Tax & Accounting Blog

Parliament passes JobKeeper Payment legislation

Accounting, ATO, Blog, Governments, News April 8, 2020

By Ian Murray-Jones, Senior Tax Writer, Thomson Reuters

Legislation to implement the Government’s “JobKeeper Payment” scheme was passed by both houses of parliament late on 8 April 2020.

The package of four Bills seeks to provide the framework to implement the plan announced by the Prime Minister on 30 March 2020.


JobKeeper payments

The JobKeeper Payments component is contained in Sch 2 of the Coronavirus Economic Response Package Omnibus (Measures No 2) Bill 2020. However, there are also a number of other important non-tax related measures.

The legislation mostly contains the legislative framework to allow for the operation of the Treasury’s Rules, which will contain the details of the JobKeeper Payments (ie there are no specific details in the legislation itself). The Rules will be issued by the Treasurer for administration by the ATO Commissioner.

As the Bills mostly contain the legislative framework to allow for the operation of the Rules, they contain matters such as:

  • the meaning of “approved form”;
  • “Coronavirus economic response payment” (which includes the JobKeeper Payments);
  • types of Rules that the Treasurer can prescribe (eg which employers are eligible, eligible employees, amount and timing of payments etc – rather than details of the actual rules themselves); and
  • overpayments (ie the requirement to repay any overpayments, and joint and several liability rules relating to this).

The Bill introduces special record-keeping rules in relation to COVID-19 response payments. There will be two categories of rules, ie “pre-payment record keeping requirements” and “post-payment record keeping requirements”. Overall the requirements are what one would expect, ie kept in English, for 5 years, readily accessible. The important bit is that if the employer does not keep the correct records, then the employer will be taken to be ineligible to receive a Coronavirus economic response payment. This presumably means that the employer would be liable to repay it (even if it had been paid to an employee).

There is no real clarity as to whether the COVID-19 payments will be non-assessable non-exempt income (ie NANE). There are amendments stating that amounts paid in accordance with rules made under the Coronavirus Economic Response Package (Payments and Benefits) Act 2020 are either exempt or NANE income, depending on what the Rules say: items 5 and 6 in Pt 1 of Sch 2.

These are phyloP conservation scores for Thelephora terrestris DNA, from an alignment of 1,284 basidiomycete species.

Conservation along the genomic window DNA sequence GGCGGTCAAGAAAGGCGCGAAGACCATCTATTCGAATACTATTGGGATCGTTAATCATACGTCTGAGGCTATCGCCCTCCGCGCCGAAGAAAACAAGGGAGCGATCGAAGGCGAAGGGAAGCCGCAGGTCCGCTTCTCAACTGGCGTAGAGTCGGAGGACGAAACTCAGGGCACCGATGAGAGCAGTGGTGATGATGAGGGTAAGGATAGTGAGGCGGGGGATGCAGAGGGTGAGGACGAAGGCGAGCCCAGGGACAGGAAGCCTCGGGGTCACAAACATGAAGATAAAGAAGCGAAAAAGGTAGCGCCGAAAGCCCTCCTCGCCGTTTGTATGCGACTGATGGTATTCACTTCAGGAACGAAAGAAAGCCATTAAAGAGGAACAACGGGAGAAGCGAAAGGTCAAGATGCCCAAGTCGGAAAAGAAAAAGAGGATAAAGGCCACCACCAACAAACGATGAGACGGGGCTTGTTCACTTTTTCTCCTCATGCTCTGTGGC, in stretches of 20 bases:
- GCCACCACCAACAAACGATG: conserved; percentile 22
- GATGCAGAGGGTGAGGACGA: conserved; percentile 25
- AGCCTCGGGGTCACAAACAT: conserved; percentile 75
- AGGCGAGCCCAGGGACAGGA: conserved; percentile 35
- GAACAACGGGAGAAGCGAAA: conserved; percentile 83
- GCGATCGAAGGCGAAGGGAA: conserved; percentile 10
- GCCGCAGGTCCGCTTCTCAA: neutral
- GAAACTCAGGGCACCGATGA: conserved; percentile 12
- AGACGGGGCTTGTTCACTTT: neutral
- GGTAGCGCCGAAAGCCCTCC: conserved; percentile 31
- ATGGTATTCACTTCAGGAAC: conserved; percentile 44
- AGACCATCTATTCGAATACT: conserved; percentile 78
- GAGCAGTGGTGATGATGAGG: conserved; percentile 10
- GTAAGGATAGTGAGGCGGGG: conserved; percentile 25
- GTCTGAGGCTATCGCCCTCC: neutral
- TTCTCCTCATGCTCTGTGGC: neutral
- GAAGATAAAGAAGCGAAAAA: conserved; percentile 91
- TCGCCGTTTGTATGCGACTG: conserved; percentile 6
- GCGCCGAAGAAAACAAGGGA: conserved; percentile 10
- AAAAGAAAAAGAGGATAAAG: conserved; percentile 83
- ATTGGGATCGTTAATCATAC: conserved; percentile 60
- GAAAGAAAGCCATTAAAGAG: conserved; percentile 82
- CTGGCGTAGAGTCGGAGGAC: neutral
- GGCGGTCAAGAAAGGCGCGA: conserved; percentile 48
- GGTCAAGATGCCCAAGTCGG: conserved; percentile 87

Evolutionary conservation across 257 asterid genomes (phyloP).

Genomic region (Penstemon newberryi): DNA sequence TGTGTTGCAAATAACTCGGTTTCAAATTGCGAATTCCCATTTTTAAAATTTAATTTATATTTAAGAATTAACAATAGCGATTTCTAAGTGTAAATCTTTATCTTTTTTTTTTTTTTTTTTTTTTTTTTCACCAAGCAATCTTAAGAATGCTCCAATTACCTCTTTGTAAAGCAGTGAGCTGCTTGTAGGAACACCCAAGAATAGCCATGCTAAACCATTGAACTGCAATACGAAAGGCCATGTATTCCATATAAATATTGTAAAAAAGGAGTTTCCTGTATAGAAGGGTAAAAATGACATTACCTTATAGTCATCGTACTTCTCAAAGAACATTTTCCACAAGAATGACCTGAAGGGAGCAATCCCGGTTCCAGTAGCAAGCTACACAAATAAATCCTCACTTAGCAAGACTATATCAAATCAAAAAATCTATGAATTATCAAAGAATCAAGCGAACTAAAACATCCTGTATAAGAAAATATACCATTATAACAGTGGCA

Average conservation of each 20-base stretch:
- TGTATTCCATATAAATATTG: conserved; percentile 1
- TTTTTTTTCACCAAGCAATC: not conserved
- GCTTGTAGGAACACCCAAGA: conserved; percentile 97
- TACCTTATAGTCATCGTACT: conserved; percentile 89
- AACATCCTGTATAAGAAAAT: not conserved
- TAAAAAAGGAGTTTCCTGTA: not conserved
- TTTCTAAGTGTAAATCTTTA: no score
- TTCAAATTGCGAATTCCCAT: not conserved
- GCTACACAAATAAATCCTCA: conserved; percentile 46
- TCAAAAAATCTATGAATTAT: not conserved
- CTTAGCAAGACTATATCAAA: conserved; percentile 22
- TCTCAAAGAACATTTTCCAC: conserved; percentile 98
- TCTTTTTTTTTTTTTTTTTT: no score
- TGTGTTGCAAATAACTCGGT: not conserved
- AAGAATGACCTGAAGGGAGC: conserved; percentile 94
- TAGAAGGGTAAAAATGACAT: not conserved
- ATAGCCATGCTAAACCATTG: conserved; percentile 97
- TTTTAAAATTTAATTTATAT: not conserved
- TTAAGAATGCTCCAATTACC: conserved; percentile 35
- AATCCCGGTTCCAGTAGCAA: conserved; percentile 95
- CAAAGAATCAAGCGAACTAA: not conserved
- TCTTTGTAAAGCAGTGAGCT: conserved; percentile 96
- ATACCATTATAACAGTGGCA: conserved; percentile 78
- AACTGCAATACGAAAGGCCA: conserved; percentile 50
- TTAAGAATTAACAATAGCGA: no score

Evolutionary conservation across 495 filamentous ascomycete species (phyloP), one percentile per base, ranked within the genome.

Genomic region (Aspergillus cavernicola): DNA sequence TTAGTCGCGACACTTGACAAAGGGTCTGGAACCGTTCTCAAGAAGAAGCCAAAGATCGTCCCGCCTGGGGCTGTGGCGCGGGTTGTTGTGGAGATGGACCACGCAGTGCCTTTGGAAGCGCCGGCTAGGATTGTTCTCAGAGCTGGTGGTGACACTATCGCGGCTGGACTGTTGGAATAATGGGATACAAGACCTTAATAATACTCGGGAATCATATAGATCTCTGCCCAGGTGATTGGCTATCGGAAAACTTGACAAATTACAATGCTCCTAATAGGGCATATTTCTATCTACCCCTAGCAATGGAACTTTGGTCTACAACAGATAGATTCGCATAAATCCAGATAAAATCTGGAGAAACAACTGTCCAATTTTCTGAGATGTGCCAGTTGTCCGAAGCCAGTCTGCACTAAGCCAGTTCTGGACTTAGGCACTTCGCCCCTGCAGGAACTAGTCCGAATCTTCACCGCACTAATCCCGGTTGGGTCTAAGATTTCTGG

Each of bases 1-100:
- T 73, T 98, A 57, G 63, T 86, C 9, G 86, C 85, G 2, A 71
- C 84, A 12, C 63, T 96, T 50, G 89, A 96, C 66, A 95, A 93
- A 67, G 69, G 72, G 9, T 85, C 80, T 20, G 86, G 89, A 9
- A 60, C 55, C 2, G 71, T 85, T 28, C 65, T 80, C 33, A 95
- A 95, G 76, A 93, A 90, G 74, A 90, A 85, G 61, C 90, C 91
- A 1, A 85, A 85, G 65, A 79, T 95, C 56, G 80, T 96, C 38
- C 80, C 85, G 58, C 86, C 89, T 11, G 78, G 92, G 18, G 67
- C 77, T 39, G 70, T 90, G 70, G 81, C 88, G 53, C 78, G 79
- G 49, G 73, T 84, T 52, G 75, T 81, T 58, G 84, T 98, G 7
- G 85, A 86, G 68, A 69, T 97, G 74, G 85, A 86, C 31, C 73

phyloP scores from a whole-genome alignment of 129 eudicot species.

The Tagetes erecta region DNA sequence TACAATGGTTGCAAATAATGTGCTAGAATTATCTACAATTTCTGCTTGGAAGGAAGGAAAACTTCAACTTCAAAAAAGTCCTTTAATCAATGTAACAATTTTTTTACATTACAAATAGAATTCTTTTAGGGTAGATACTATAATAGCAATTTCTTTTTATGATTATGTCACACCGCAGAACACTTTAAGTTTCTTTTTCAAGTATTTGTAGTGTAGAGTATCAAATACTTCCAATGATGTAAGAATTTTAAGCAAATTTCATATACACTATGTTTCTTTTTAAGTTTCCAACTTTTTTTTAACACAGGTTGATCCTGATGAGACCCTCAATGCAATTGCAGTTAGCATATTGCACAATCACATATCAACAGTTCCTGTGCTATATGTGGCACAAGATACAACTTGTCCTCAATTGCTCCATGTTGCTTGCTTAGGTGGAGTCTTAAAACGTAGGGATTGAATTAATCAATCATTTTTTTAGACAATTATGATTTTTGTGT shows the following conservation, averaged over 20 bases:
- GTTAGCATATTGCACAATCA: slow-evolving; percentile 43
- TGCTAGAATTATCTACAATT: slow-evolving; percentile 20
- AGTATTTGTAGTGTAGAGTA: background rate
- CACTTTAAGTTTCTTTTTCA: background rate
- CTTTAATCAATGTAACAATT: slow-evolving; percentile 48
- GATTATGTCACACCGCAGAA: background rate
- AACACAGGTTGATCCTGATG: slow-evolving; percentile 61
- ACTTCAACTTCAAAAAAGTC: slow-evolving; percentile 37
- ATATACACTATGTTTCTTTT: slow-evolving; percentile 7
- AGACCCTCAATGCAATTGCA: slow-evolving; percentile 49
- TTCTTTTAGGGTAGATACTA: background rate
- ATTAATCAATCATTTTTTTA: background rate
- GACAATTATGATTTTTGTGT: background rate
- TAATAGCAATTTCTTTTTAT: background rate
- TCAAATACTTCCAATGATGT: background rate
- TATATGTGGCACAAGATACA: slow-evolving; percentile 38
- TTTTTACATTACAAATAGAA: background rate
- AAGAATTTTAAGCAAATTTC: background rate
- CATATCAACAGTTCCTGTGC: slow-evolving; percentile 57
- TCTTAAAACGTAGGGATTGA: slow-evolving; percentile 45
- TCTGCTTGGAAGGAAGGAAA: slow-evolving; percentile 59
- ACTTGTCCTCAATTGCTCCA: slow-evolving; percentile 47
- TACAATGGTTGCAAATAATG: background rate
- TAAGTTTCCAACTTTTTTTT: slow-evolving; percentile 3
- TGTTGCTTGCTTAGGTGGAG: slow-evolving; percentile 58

Fair Work Act amendments

A new Part 6-4C will be inserted into the Fair Work Act 2009, which temporarily enables employers to issue “JobKeeper enabling directions”. These can provide (subject to various safeguards) for increased flexibility around employees’ hours of work via a new JobKeeper enabling stand down direction, performance of duties and location of work. It also enables employers and employees to make agreements for increased flexibility around annual leave arrangements and days and times of work. The Fair Work Commission will be able to resolve disputes, including by arbitration.

The JobKeeper payment rules will require the sum of amounts paid by an employer who is entitled to a JobKeeper payment for an individual for a fortnight to equal or exceed $1,500 in the fortnight – this is the “wage condition”.

The sum of amounts paid by an employer includes amounts otherwise handled in ways permitted by those rules, such as by making salary sacrifice superannuation contributions for employees or withholding tax amounts.


Child care sector amendments

The Family Assistance Administration Act will be amended to:

  • modify the calculation method used for Child Care Subsidy reconciliation to ensure a consistent outcome for individuals who have changed their relationship status during the financial year; and
  • meet various circumstances of social and financial hardship being experienced by the child care sector and families, arising from emergency and disaster events including the Coronavirus by ensuring that payments of Additional Child Care Subsidy and certain grants can draw upon standing appropriations.

The amendments also require that the Minister make rules which prescribe the total amount that can be paid in a financial year.


Additional support for veterans

The Veterans’ Minister will be able to:

  • increase, by legislative instrument, the amount paid to persons receiving a payment under a provision of the Veterans’ Law by the amount of the COVID-19 supplement; and
  • vary the qualifications and eligibility for payments under the Veterans’ Law by legislative instrument.

These instruments may only be made after consultation with the Social Services Minister. Both the powers and any instruments made using them will end on 31 December 2020. This measure was not previously announced.


Tax secrecy

The tax secrecy provisions in the TAA will be amended to allow de-identified protected information to be disclosed to the Treasury for the purposes of policy development, or analysis, in relation to the Coronavirus, including in relation to programs introduced in response to the economic impacts of the Coronavirus. These amendments will be repealed on 1 July 2023 and had not been previously announced.


Date of effect

The amendments will generally commence on the day after Royal Assent to the Bill. The Payments and Benefits Bill provides for Rules to be made allowing the Commissioner to make payments on or after the day of commencement, for the period between 1 March 2020 and 31 December 2020 (inclusive).